10 simple steps for rendering in V-Ray 5 for SketchUp. Part 8 of 10


Redo and Deepen

A sudden glitch in the matrix made the frame buffer display chopped-up buildings in what looks like a giant salt desert. Irritating error or stroke of genius? Mishaps may be turned into new interpretations to beat your worn-out schemes.

🚩 A step-by-step guide like this can only tell a partial truth. Hands-on crafts are less linear than tutorials. This text is a guideline, not a success mechanism. In practice, one tends to jump back and forth. The steps are not that sequential. An accomplished render artist may ignore some, or even break them in spite. But they remain a good starting point for a long journey. 

⚡Iterate liberally. 

💡 Make a few scenes as rough composition drafts, do intermediate render tests, and see which ones looks most promising. Lighting, camera position and materials interact. A detail discovered late in the process may be significant enough to change or reverse your story for the better. 

⚡ Be open to new interpretations of your subject.

It is easy to overcommit to your initial scene. But it takes time to get to know your subject. Only after you have developed the character of your subject can you judge how best to portray it. Be ready to go back and change. Look at your render upside down. Expect the unexpected.

⚡ Deepen you subject.

💡 You are creating a world. Deepening is not simply adding more stuff. Trees don’t look better with necklaces. Deepening is about counterpointing the story, nuancing a character, intensifying a style.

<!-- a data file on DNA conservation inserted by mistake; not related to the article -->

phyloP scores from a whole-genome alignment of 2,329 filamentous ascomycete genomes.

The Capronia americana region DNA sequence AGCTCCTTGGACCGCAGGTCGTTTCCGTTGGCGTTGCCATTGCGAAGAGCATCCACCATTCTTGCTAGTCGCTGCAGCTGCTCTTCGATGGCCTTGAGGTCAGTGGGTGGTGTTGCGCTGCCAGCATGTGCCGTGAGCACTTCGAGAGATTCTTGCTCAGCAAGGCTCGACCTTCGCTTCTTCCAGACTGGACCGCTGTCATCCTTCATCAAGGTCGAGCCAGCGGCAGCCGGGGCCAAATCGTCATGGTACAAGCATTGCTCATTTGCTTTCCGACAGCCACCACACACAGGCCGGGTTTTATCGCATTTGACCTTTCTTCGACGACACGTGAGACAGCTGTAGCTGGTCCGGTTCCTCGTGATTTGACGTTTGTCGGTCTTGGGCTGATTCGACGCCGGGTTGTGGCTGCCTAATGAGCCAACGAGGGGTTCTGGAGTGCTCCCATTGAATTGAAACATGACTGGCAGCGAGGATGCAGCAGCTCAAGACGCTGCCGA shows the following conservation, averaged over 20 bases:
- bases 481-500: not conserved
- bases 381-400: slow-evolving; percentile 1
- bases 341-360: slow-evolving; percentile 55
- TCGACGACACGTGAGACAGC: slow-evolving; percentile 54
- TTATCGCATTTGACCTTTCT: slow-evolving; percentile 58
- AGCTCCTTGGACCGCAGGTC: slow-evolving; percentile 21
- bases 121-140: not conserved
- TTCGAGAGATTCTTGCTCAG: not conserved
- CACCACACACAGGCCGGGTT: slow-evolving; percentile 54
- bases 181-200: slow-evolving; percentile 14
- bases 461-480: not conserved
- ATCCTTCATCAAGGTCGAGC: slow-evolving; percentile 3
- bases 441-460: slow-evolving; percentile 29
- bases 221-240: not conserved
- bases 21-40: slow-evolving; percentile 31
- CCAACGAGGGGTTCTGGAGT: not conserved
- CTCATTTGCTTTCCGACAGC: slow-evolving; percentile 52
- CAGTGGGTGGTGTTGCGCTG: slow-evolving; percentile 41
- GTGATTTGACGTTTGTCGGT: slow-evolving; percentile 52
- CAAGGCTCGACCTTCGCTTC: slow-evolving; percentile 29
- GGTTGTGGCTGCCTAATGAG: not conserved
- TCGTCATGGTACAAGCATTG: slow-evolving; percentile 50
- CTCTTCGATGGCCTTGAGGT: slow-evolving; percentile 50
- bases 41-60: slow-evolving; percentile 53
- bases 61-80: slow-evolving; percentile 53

⚡ Only add parts that serve the whole. Remove everything else.

💡 You must get to know the whole. Letting parts take command of the whole is a sign of weakness. Ask yourself what the whole is about. Ask yourself what a tighter connection between the parts of your image would look like.

⚡ Put viewers’ imagination to work. 

💡 After investing your sweat and tears in a scene, it is easy to succumb to the temptation of wanting to show everything at once. Don’t leave it this way. It is a mistake. It is not the things themselves that spark interest, but what viewers imagine about them. Never tell it all. Add whatever measures you can to veil elements of the scene, so that they are visible only partially, as suggestions and promises, as the play of shadows on the wall, as vestiges of time. This is a great way to fascinate. 

The best is making the scene’s content and form be the veiling. But adding rich amounts of atmosphere, defocus, movement blur, lens effects, dirt layers, and so on helps also.

😓 Whatever methods work best for you, you will need to iterate and deepen. There are no »one-click solutions«, only dedication and hard work. The greatest adventures will demand that you work on a single project for an extended period of time – a labor of love. 

We’ll see you again next week. 💙

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